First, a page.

Cabot, News

Dueling Eateries Pop Up On Main Street

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CABOT – The town hosted dueling restaurant debuts last month with the reopening of Headwaters Restaurant and Pub and the pop-up launch of Stag & Thistle across the street.

photo by Catherine Morrissey, UVM Community News Service
Headwaters and the Cabot Library, where Stag and Thistle’s dinner was held, face each other across Main Street.

The simultaneous eatery openings on Friday, March 22, set up something of a competition on Cabot’s Main Street.

Shane and Ruby Baker, the owners of Stag & Thistle, worked at Headwaters before that restaurant closed in January after just four months of operation. Russell Statman, the owner of Headwaters, said he paused the business to rebuild with a new staff.

“We were successful in terms of putting out a great restaurant, and people who came here had a good time enjoying themselves,” Statman said while circling the Headwaters dining room during that first Friday night of new operation. “But behind the scenes, things just weren’t working smoothly.”

photo by Catherine Morrissey
Chris Porter, vice president (left) and Russell Statman, owner of Headwaters Restaurant and Pub.

Statman lives in Burlington and had a general manager running Headwaters before it closed. He is no longer designating that role and now commutes to Cabot to take a more hands-on approach with the operation, he said.

Headwaters blends fine dining with a New England pub atmosphere, sitting on Main Street with the Winooski River running behind it. Across the street from Headwaters, on the upper floor event space in the Willey Building community center Stag & Thistle held its pop-up dinner to raise money for a permanent brick-and-mortar location, the Bakers said.

“We were opening tonight first, and then they decided to open,” Ruby Baker said. “They will do what they do, and we will do what we do. Frankly, we’re booked.”

Statman said he held the Headwaters reopening on March 22 because the following Friday was Good Friday, which he expected to be an unpopular day for patrons to dine out.

The Bakers, who served as “front and back of house team” at Headwaters, with Shane in the kitchen and Ruby at the bar, said they wouldn’t discuss their reasons for leaving the restaurant.

photo by Catherine Morrissey
Shane and Ruby Baker (right) take a moment before the Stag and Thistle dinner in Cabot last month.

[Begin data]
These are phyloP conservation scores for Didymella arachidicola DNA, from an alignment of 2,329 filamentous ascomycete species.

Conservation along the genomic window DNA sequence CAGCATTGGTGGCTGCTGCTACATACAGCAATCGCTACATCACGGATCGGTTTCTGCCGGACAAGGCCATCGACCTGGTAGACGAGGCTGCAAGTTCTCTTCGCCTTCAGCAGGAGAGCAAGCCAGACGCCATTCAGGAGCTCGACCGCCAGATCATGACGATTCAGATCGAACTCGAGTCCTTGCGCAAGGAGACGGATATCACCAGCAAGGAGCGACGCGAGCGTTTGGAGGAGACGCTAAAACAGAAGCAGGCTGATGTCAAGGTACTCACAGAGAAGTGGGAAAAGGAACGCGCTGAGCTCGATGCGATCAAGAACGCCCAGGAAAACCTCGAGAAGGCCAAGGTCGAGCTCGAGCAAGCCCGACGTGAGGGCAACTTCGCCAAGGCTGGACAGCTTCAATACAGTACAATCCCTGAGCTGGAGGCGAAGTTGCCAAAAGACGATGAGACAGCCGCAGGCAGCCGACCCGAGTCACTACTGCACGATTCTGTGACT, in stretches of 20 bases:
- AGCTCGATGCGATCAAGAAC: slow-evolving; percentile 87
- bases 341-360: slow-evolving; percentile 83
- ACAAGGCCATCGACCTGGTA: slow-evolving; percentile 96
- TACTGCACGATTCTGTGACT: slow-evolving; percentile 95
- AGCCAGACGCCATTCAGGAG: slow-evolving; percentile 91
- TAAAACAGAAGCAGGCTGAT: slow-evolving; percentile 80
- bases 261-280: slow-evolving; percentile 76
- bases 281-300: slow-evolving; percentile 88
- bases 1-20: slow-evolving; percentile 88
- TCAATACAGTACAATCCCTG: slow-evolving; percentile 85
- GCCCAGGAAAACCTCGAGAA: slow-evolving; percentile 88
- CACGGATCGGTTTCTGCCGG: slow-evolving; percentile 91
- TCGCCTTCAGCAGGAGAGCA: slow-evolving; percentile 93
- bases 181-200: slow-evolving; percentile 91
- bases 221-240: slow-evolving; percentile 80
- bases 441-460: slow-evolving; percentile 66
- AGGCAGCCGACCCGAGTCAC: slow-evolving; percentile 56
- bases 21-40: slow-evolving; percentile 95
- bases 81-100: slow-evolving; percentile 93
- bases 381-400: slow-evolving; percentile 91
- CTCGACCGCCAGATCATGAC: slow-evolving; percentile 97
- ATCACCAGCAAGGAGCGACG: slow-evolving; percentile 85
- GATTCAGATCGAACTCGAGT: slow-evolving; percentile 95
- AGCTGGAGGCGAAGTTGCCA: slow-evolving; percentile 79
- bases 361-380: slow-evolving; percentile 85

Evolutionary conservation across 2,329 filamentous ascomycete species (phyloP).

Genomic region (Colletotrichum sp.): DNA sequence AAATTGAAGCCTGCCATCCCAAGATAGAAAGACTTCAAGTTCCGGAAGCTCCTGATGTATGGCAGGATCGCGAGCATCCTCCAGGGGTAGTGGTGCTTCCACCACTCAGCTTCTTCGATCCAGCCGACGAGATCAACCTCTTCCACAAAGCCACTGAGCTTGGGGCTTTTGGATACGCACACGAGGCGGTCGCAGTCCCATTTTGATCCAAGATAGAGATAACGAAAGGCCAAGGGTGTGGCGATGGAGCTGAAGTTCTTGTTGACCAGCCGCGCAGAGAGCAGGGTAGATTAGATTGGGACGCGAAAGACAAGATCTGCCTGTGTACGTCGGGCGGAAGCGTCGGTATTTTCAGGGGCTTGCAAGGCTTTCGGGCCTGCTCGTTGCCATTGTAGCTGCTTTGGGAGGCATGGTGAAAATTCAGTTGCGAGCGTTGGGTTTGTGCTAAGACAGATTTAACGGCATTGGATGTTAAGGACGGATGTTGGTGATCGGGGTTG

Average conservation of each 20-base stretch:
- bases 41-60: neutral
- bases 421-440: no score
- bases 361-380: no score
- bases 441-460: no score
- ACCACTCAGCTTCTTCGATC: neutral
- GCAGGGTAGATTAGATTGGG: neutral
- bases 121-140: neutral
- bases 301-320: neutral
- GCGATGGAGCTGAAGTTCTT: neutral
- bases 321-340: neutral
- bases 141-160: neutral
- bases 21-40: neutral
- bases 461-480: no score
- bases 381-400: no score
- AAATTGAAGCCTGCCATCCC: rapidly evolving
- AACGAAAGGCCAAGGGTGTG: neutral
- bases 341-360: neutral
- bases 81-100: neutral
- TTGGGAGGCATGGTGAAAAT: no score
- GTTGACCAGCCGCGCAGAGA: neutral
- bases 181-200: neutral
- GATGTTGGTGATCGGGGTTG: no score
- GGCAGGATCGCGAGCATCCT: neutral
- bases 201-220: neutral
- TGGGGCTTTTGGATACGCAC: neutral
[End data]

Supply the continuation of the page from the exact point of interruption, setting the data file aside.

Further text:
“Now that we’re here, we’re just moving on with our lives,” Shane said.

The Bakers met while working at the Stowehof Inn in Stowe, where Ruby was a server and Shane a line cook. Since then, they have dreamed of opening their own place.

After they parted ways with Headwaters, the Bakers said they received much support from the community. Many customers suggested they should continue in the food business.

“So many people reached out and were like, ‘We miss it, we want it,’” Ruby said. That’s when they said to themselves, “This is the moment, and the time is right,” she added.

During the pop-up, which cost $50 per person, Stage & Thistle served braised beef short ribs with cheddar polenta and homemade fettuccine with mushroom brandy cream sauce. Ruby favored the seared cauliflower with butter bean puree and chimichurri, which she called “a sleeper dish.”

Stag & Thistle focuses on pairing game meat dishes and dark liquor, including whiskey and bourbon.

“We’re getting our bread locally, we’re getting our cheese locally, we’ve got a lot of our meat from Hardwick,” Shane said. “Everything that we’re doing here is trying to support the network of people right here in Cabot.”

The Bakers said they need about $75,000 to secure a permanent location. During the pop-up, they raised about $6,600 with about 100 reservations. The Bakers turned people away for weeks, they said.

“If we thought we could’ve handled it, we could’ve done 150” or more, Shane said.

The space was tight with tables set up in long rows for the specialty dinner’s single seating. “You can see there’s not much room to fit more people in,” Ruby added.